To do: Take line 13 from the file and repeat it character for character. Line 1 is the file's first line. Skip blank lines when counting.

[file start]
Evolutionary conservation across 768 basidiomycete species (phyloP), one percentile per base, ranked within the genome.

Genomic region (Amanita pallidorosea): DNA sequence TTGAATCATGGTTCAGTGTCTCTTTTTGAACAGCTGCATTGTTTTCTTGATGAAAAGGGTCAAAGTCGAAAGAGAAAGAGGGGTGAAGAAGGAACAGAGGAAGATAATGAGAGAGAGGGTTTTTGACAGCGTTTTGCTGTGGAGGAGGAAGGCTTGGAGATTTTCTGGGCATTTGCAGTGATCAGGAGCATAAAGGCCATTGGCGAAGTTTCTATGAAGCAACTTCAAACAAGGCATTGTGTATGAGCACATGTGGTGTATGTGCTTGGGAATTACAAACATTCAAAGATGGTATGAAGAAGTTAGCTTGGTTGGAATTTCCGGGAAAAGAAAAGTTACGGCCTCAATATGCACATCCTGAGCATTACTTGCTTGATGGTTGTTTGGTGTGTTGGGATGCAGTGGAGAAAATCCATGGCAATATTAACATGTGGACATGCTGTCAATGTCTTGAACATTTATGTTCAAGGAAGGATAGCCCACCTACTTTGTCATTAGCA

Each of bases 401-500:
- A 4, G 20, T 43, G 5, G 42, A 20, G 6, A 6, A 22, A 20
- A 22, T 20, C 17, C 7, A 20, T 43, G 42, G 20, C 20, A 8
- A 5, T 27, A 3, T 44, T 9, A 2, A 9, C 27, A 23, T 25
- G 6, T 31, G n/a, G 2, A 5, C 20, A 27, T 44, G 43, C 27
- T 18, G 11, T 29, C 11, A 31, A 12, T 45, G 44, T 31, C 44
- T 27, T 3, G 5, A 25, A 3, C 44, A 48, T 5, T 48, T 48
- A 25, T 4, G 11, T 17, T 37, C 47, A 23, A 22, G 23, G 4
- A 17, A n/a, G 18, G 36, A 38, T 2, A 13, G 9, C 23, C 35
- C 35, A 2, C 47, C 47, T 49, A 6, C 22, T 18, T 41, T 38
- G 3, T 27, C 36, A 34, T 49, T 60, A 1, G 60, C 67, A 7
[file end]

- G 3, T 27, C 36, A 34, T 49, T 60, A 1, G 60, C 67, A 7